How to Set Realistic Goals for Your Election

When it comes to expectations for your election, it can be difficult to keep them realistic. For every member organization that optimistically overestimates their numbers, another organization underestimates everything from resources needed to voter turnout.

But if you keep it SMART, your organization can more realistically set goals to achieve a successful election. Make sure your election goals are:


In which areas would your organization like to see success? Nearly every member organization would like to see a more engaging election. A more specific way to frame your goal could involve raising response rates in web voting.


If your goals are vague, it won’t be easy to determine whether or not your organization has achieved them. Come up with a stated number to reach, especially when you’re measuring response and satisfaction rates or budgets.


Stating you’d like to reach a 100 percent voter satisfaction rate for all future elections is a laudable goal, but not realistically achievable. Your organization gains nothing from pushing for unattainable results.

Keep your goals achievable to make it easier for staff, volunteers and members to see the contributions they can provide to the success of the organization.


If your goal isn’t directly related to the election, lose the goal – keep the goals relevant to the voting and election process. This helps ensure you’re measuring the success of the election and not unrelated factors.


Choose a date when the execution of the goal will begin, an end date and when the success of the goal will be evaluated.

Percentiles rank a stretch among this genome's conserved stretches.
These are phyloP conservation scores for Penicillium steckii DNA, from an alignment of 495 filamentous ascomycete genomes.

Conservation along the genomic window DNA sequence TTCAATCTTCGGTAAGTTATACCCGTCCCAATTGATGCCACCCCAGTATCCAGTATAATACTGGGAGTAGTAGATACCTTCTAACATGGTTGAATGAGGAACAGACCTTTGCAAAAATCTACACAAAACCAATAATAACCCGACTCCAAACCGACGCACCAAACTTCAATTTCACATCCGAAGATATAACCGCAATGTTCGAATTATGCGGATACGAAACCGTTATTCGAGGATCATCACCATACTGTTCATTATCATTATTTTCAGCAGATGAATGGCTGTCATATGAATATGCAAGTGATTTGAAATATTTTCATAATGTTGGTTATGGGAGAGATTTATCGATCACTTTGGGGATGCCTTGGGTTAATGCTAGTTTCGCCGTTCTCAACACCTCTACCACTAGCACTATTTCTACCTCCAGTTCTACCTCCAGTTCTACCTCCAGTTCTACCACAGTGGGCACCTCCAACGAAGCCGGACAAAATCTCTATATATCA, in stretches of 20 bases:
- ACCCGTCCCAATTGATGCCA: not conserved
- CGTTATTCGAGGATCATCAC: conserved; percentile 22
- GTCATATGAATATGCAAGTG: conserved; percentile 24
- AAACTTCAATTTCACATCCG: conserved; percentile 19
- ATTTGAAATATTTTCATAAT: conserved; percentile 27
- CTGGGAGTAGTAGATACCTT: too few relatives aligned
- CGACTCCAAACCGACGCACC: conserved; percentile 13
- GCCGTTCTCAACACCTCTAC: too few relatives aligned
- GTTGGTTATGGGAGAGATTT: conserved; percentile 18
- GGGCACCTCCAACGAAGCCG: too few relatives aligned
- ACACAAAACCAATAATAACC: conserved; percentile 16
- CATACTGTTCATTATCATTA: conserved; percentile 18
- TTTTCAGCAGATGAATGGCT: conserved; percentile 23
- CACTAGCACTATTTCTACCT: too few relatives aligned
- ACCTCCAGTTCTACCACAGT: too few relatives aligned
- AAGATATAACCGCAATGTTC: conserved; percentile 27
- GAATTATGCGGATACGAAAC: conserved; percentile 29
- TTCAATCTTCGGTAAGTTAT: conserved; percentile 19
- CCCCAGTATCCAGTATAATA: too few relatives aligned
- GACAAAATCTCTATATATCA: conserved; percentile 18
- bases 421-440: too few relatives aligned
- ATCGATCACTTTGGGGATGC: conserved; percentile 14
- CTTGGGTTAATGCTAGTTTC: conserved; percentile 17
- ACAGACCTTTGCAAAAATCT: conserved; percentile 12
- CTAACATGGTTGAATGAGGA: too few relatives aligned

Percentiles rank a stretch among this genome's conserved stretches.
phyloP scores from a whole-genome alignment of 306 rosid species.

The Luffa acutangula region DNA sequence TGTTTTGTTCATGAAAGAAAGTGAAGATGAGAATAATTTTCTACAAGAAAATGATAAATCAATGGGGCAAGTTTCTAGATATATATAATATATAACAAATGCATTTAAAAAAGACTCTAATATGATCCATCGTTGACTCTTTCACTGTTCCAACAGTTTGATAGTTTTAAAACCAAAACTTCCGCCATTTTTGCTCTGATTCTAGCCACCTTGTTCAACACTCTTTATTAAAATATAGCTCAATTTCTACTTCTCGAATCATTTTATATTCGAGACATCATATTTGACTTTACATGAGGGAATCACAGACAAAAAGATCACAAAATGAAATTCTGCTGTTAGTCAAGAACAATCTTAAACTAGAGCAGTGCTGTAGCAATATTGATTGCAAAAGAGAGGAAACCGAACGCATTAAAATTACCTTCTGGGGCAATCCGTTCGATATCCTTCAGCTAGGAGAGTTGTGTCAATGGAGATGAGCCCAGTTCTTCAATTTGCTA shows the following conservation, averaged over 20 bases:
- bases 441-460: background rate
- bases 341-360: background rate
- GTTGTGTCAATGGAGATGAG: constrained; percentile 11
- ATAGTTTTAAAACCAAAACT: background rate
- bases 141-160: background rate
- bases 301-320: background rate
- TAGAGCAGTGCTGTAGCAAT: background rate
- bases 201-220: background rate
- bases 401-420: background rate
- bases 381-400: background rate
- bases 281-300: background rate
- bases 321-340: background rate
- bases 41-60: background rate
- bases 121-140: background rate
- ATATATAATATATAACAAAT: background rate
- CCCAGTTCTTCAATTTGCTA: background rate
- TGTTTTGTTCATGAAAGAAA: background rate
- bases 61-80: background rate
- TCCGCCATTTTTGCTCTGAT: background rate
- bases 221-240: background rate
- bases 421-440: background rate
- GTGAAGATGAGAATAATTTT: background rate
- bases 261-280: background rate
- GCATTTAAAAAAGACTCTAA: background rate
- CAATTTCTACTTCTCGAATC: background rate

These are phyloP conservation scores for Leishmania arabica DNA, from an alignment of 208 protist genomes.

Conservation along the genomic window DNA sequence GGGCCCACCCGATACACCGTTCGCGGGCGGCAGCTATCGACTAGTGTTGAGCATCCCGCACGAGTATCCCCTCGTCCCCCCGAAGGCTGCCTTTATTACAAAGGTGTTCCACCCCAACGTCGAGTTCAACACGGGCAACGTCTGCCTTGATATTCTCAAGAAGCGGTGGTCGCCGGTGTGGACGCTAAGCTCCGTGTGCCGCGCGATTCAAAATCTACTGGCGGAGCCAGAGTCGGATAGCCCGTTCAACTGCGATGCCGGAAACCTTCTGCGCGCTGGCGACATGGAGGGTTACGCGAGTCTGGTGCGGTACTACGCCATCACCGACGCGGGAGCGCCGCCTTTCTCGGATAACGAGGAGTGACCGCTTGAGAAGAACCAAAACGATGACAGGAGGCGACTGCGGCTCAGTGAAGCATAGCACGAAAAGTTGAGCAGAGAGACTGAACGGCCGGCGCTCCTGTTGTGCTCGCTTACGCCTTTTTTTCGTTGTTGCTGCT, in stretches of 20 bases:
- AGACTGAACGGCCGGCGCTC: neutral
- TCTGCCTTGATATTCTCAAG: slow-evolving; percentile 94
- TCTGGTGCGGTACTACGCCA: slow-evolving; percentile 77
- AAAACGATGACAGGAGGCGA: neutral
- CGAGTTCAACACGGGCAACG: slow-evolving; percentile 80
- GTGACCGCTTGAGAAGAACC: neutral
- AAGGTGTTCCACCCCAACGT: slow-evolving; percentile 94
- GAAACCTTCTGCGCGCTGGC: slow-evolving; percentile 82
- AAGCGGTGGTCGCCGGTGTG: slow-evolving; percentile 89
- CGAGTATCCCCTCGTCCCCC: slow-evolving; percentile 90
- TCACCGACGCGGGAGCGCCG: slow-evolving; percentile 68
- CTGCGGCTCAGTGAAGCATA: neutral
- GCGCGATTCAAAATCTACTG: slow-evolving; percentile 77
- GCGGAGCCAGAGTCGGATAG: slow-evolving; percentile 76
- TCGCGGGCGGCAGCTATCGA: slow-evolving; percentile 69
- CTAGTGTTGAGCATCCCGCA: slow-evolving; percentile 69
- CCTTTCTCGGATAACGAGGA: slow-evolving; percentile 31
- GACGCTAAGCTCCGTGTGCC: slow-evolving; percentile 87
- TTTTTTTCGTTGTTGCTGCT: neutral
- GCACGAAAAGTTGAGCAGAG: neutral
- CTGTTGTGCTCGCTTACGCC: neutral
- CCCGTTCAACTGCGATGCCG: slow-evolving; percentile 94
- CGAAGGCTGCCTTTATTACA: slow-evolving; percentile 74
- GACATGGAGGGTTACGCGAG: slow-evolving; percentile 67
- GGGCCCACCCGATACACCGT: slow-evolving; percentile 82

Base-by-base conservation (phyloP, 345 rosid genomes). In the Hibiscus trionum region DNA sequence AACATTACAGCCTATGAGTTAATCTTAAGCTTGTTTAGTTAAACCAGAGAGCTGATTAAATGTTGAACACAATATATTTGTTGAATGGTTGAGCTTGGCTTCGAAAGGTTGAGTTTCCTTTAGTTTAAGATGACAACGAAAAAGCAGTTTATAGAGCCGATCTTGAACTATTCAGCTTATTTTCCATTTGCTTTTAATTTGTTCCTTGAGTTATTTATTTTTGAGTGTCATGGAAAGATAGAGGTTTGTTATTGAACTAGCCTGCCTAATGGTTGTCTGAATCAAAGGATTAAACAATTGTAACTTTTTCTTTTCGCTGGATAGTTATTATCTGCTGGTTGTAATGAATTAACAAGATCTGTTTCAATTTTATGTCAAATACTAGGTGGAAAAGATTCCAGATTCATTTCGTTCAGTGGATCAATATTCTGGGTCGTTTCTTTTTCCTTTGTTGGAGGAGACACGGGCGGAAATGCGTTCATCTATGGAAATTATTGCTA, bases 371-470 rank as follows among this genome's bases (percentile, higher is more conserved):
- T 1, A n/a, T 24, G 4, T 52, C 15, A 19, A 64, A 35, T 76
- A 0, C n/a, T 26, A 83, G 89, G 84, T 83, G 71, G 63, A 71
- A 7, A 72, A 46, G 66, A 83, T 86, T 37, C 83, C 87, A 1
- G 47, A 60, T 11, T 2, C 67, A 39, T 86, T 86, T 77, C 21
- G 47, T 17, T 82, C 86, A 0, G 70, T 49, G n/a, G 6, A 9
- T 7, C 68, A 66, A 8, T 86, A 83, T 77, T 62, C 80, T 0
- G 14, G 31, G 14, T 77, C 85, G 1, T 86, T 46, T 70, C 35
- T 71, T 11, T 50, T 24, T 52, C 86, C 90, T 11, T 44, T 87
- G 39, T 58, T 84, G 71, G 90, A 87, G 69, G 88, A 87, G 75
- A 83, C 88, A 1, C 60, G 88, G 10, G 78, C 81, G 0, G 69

Not sure where to start? Some types of goals set by other member organizations include:

  • Response Rates

    Your organization may be required to meet a certain quorum, or you may choose to measure response rates as a marker of the success of the election.

  • Satisfaction Rates

    A simple way to measure satisfaction rates is to include a survey at the end of your ballot to gather member input about your election and voting process.

  • Timeline

    Is your election starting and ending on time? Is your timeline in accordance with your bylaws?

  • Compliance

    Avoiding all specified conflicts of interest and meeting all bylaw specifications, without error, for your election are easy ways to increase and measure compliance.

If the goals you’ve set are large and seem overwhelming, break the down into smaller, “bite sized” goals. And once your organization has achieved a goal, celebrate!

If you have questions about setting goals for your election and how to achieve them, contact us any time. We’re here to help.